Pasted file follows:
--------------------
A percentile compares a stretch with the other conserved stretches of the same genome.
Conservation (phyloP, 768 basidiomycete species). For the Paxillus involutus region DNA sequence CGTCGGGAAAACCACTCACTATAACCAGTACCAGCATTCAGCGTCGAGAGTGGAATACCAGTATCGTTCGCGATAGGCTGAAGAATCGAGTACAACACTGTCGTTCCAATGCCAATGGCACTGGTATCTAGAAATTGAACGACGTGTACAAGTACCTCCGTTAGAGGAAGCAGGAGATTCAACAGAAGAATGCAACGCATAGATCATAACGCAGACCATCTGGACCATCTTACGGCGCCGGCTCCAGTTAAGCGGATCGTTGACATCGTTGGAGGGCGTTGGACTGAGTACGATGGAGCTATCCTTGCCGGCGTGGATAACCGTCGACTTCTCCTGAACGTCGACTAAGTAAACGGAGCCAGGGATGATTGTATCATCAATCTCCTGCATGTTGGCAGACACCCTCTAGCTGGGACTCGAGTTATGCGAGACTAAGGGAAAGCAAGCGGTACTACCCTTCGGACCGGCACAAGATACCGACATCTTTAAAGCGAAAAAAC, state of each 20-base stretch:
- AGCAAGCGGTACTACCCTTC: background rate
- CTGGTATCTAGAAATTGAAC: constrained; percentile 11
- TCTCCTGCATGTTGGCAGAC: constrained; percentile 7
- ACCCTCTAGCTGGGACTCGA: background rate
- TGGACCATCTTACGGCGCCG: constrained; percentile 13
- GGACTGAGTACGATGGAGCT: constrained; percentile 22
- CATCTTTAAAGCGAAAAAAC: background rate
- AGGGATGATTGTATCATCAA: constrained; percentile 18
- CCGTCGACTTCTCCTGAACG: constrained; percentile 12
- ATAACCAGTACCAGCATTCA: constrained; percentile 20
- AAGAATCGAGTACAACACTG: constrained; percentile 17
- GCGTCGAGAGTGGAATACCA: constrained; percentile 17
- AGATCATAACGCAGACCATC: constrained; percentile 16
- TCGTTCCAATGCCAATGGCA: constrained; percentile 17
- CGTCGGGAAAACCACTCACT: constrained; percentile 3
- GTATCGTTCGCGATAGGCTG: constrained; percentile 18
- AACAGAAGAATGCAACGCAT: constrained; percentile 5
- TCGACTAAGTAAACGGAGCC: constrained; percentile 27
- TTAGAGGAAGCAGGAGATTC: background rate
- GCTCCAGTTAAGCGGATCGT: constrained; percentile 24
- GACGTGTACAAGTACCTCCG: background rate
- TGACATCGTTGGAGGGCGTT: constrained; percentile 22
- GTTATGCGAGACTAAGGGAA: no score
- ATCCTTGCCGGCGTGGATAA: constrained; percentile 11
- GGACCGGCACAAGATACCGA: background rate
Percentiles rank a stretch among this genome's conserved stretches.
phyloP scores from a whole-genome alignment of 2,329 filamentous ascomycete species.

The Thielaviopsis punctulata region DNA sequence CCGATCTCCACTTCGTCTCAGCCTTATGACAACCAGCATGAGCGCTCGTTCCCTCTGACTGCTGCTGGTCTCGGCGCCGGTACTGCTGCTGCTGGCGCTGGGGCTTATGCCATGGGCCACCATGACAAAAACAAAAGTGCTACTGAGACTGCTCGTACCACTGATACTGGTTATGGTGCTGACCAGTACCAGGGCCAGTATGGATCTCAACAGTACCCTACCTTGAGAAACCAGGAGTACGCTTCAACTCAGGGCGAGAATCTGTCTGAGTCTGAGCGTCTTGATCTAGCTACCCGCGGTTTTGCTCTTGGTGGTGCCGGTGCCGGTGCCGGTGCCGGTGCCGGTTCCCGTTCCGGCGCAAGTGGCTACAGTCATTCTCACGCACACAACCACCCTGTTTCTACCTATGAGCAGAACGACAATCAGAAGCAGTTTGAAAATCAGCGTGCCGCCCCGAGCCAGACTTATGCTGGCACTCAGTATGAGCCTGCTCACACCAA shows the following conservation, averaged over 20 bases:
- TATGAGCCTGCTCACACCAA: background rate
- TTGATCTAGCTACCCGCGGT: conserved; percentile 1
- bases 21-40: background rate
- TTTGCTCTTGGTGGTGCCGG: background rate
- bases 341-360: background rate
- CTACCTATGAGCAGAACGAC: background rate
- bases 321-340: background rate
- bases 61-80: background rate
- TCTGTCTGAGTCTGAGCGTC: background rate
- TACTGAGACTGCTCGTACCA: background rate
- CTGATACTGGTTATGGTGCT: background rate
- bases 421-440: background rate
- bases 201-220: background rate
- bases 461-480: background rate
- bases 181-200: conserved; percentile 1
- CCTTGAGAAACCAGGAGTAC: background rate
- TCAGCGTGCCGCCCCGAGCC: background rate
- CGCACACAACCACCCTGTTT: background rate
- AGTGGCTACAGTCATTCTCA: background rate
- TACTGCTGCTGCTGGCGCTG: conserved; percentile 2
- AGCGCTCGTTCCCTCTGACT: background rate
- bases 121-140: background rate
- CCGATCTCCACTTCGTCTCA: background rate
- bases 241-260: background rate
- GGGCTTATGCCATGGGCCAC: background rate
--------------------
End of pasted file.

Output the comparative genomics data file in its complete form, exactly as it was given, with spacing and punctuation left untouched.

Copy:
A percentile compares a stretch with the other conserved stretches of the same genome.
Conservation (phyloP, 768 basidiomycete species). For the Paxillus involutus region DNA sequence CGTCGGGAAAACCACTCACTATAACCAGTACCAGCATTCAGCGTCGAGAGTGGAATACCAGTATCGTTCGCGATAGGCTGAAGAATCGAGTACAACACTGTCGTTCCAATGCCAATGGCACTGGTATCTAGAAATTGAACGACGTGTACAAGTACCTCCGTTAGAGGAAGCAGGAGATTCAACAGAAGAATGCAACGCATAGATCATAACGCAGACCATCTGGACCATCTTACGGCGCCGGCTCCAGTTAAGCGGATCGTTGACATCGTTGGAGGGCGTTGGACTGAGTACGATGGAGCTATCCTTGCCGGCGTGGATAACCGTCGACTTCTCCTGAACGTCGACTAAGTAAACGGAGCCAGGGATGATTGTATCATCAATCTCCTGCATGTTGGCAGACACCCTCTAGCTGGGACTCGAGTTATGCGAGACTAAGGGAAAGCAAGCGGTACTACCCTTCGGACCGGCACAAGATACCGACATCTTTAAAGCGAAAAAAC, state of each 20-base stretch:
- AGCAAGCGGTACTACCCTTC: background rate
- CTGGTATCTAGAAATTGAAC: constrained; percentile 11
- TCTCCTGCATGTTGGCAGAC: constrained; percentile 7
- ACCCTCTAGCTGGGACTCGA: background rate
- TGGACCATCTTACGGCGCCG: constrained; percentile 13
- GGACTGAGTACGATGGAGCT: constrained; percentile 22
- CATCTTTAAAGCGAAAAAAC: background rate
- AGGGATGATTGTATCATCAA: constrained; percentile 18
- CCGTCGACTTCTCCTGAACG: constrained; percentile 12
- ATAACCAGTACCAGCATTCA: constrained; percentile 20
- AAGAATCGAGTACAACACTG: constrained; percentile 17
- GCGTCGAGAGTGGAATACCA: constrained; percentile 17
- AGATCATAACGCAGACCATC: constrained; percentile 16
- TCGTTCCAATGCCAATGGCA: constrained; percentile 17
- CGTCGGGAAAACCACTCACT: constrained; percentile 3
- GTATCGTTCGCGATAGGCTG: constrained; percentile 18
- AACAGAAGAATGCAACGCAT: constrained; percentile 5
- TCGACTAAGTAAACGGAGCC: constrained; percentile 27
- TTAGAGGAAGCAGGAGATTC: background rate
- GCTCCAGTTAAGCGGATCGT: constrained; percentile 24
- GACGTGTACAAGTACCTCCG: background rate
- TGACATCGTTGGAGGGCGTT: constrained; percentile 22
- GTTATGCGAGACTAAGGGAA: no score
- ATCCTTGCCGGCGTGGATAA: constrained; percentile 11
- GGACCGGCACAAGATACCGA: background rate
Percentiles rank a stretch among this genome's conserved stretches.
phyloP scores from a whole-genome alignment of 2,329 filamentous ascomycete species.

The Thielaviopsis punctulata region DNA sequence CCGATCTCCACTTCGTCTCAGCCTTATGACAACCAGCATGAGCGCTCGTTCCCTCTGACTGCTGCTGGTCTCGGCGCCGGTACTGCTGCTGCTGGCGCTGGGGCTTATGCCATGGGCCACCATGACAAAAACAAAAGTGCTACTGAGACTGCTCGTACCACTGATACTGGTTATGGTGCTGACCAGTACCAGGGCCAGTATGGATCTCAACAGTACCCTACCTTGAGAAACCAGGAGTACGCTTCAACTCAGGGCGAGAATCTGTCTGAGTCTGAGCGTCTTGATCTAGCTACCCGCGGTTTTGCTCTTGGTGGTGCCGGTGCCGGTGCCGGTGCCGGTGCCGGTTCCCGTTCCGGCGCAAGTGGCTACAGTCATTCTCACGCACACAACCACCCTGTTTCTACCTATGAGCAGAACGACAATCAGAAGCAGTTTGAAAATCAGCGTGCCGCCCCGAGCCAGACTTATGCTGGCACTCAGTATGAGCCTGCTCACACCAA shows the following conservation, averaged over 20 bases:
- TATGAGCCTGCTCACACCAA: background rate
- TTGATCTAGCTACCCGCGGT: conserved; percentile 1
- bases 21-40: background rate
- TTTGCTCTTGGTGGTGCCGG: background rate
- bases 341-360: background rate
- CTACCTATGAGCAGAACGAC: background rate
- bases 321-340: background rate
- bases 61-80: background rate
- TCTGTCTGAGTCTGAGCGTC: background rate
- TACTGAGACTGCTCGTACCA: background rate
- CTGATACTGGTTATGGTGCT: background rate
- bases 421-440: background rate
- bases 201-220: background rate
- bases 461-480: background rate
- bases 181-200: conserved; percentile 1
- CCTTGAGAAACCAGGAGTAC: background rate
- TCAGCGTGCCGCCCCGAGCC: background rate
- CGCACACAACCACCCTGTTT: background rate
- AGTGGCTACAGTCATTCTCA: background rate
- TACTGCTGCTGCTGGCGCTG: conserved; percentile 2
- AGCGCTCGTTCCCTCTGACT: background rate
- bases 121-140: background rate
- CCGATCTCCACTTCGTCTCA: background rate
- bases 241-260: background rate
- GGGCTTATGCCATGGGCCAC: background rate